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It's an old PR truism that bad news gets released on Friday afternoons. People don't pay much attention to the news on Friday nights, the thinking goes, so announcements made late in the day on Fridays tend to fade away quietly.
Some of us tend to pay attention to the business news on Friday afternoons for just that reason -- looking for bad-news stories that folks might otherwise miss. But last Friday brought news of a different sort, courtesy of the folks at Nissan: A sketch of an upcoming all-electric luxury sedan, to be sold in the U.S. as an Infiniti starting in 2013.
You might think that doesn't qualify as bad news -- and from Nissan's perspective, I'm sure it doesn't.
But the folks at Tesla Motors (Nasdaq: TSLA ) might feel a bit differently.
You thought the competition would be sleeping?
Every week, it seems, brings new details on upcoming electric and hybrid cars from nearly all of the major global manufacturers. While there aren't any mass-market electric vehicles available here yet, that's about to change: Nissan's Leaf will begin showing up here late this year; Ford (NYSE: F ) will be launching an electric version of the upcoming new Focus sometime next year; and Toyota (NYSE: TM ) , Volkswagen, Honda (NYSE: HMC ) , and just about everybody else has announced that they'll have EVs at U.S. dealerships within three or four years.
So far, though, most of the electric vehicles announced by manufacturers have been either compact cars like the Leaf, or small commercial vehicles like Ford's Transit Connect van. While Tesla has said that they plan to move into the sub-$35,000 market in time, their upcoming Model S -- the car that the company expects to carry them to profitability -- is being positioned as a luxury model, with a price tag starting around $50,000 (and an array of expensive options that can add significantly to that number).
The Model S is currently scheduled to begin production in 2012, according to Tesla. With a 160-mile range in the base model -- the battery pack can be upgraded, at a price, to one with a claimed 300-mile range -- it'll have a sizable range advantage over the first Leafs, at least on paper, plenty for most commuters.
But the news of this upcoming Infiniti raises the big question: Will those commuters choose to buy a Tesla over a roughly similar product from an established carmaker?
A real competitor
Nissan hasn't released much in the way of details on the Infiniti yet, but we can make a few assumptions. We know that it'll hold five passengers, that it's being described as "high performance," and that the impressionistic, airbrushed-looking sketch shows a swoopy sedan with a nose somewhat reminiscent of recent Audis.
It seems reasonable to assume that it'll offer an upgrade over the Leaf in terms of both size and range, making it more closely comparable to the Model S. I think it's certainly reasonable to assume that it'll be competitive on price -- maybe very competitive. And it's coming in 2013 -- after the scheduled launch of the Model S, but not long after.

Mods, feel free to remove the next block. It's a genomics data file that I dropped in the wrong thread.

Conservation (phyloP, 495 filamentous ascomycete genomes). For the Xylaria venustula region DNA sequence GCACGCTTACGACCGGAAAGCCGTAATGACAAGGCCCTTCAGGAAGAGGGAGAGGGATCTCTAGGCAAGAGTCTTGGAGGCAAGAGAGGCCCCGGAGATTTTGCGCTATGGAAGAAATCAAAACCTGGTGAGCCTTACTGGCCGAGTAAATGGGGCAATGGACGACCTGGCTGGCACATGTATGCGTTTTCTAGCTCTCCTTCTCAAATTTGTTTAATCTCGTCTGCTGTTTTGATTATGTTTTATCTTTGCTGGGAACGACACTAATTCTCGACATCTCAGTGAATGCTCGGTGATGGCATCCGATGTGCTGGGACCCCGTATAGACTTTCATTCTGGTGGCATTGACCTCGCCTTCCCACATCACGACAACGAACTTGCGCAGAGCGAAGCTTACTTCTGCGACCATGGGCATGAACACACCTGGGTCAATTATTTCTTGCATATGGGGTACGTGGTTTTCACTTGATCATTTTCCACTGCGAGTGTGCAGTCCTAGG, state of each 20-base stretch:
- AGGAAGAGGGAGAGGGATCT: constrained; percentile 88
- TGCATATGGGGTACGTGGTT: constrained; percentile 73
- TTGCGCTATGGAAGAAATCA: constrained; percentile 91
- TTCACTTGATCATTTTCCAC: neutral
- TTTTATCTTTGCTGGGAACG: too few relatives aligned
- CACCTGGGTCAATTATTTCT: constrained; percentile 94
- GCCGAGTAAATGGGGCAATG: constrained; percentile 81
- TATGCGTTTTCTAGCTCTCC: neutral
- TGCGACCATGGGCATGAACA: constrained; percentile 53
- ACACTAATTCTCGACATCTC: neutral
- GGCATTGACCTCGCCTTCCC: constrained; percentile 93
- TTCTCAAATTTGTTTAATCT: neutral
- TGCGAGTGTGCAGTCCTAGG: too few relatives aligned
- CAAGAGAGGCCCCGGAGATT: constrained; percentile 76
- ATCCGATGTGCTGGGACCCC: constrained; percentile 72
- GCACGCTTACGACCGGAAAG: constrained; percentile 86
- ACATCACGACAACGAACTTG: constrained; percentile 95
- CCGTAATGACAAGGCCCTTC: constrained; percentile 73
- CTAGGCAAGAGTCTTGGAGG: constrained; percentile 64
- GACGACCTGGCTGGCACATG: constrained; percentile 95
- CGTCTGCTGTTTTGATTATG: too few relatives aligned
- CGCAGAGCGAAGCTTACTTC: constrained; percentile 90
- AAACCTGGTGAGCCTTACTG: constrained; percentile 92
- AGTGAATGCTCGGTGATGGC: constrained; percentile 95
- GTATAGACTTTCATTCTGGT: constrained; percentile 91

What's more, I doubt the Infiniti will be the only electric car aimed at the Model S's intended market once 2013 rolls around. Will you be surprised if the next few months bring news of an upcoming EV from Lexus, or Lincoln, or Audi, with five-passenger capacity, a 150ish-mile range, a full array of high-tech luxury trimmings, and a price around $60,000?
I'll be surprised if they don't. It's the natural next step in this market. Will Tesla's offering be competitive -- in terms of quality, price, reliability, and public acceptance?
This is the problem with Tesla
I've thought for a while that the big problem with Tesla boils down to this: It's hard to build competitive cars at a competitive price. The auto business, particularly in developed countries, is absolutely brutal -- quality expectations are extremely high, margins are thin, and competition for every sale is fierce.
Tesla's pre-IPO road show and things said by CEO Elon Musk and some of the company's investors suggest that the company grossly, almost laughably underestimated the challenges facing them -- as if locating Tesla in Silicon Valley was enough to ensure that they'd outsmart the best minds in Detroit and Japan. Never mind that all of the major players have budgets and resources that dwarf anything available to Tesla.
And that's why I've been skeptical that the company will be able to compete once the big names start aiming at them. Yes, some of those big names -- Daimler and Toyota -- have invested in Tesla. And Toyota looks to at least be experimenting with Tesla power trains in a few of its vehicles, and has said that it will show a Tesla-powered SUV sometime this winter.
It's possible that that's the real way forward for Tesla -- as a provider of technology and power trains to a company like Toyota, rather than as a full-on mass-market automaker. But does Tesla's power-train technology really provide an edge over whatever Toyota has brewed up on its own?
That would surprise me. If Toyota actually decides to bring a Tesla-powered model to market, we'll have to start taking them seriously. But as of right now, I'll believe it when I see it.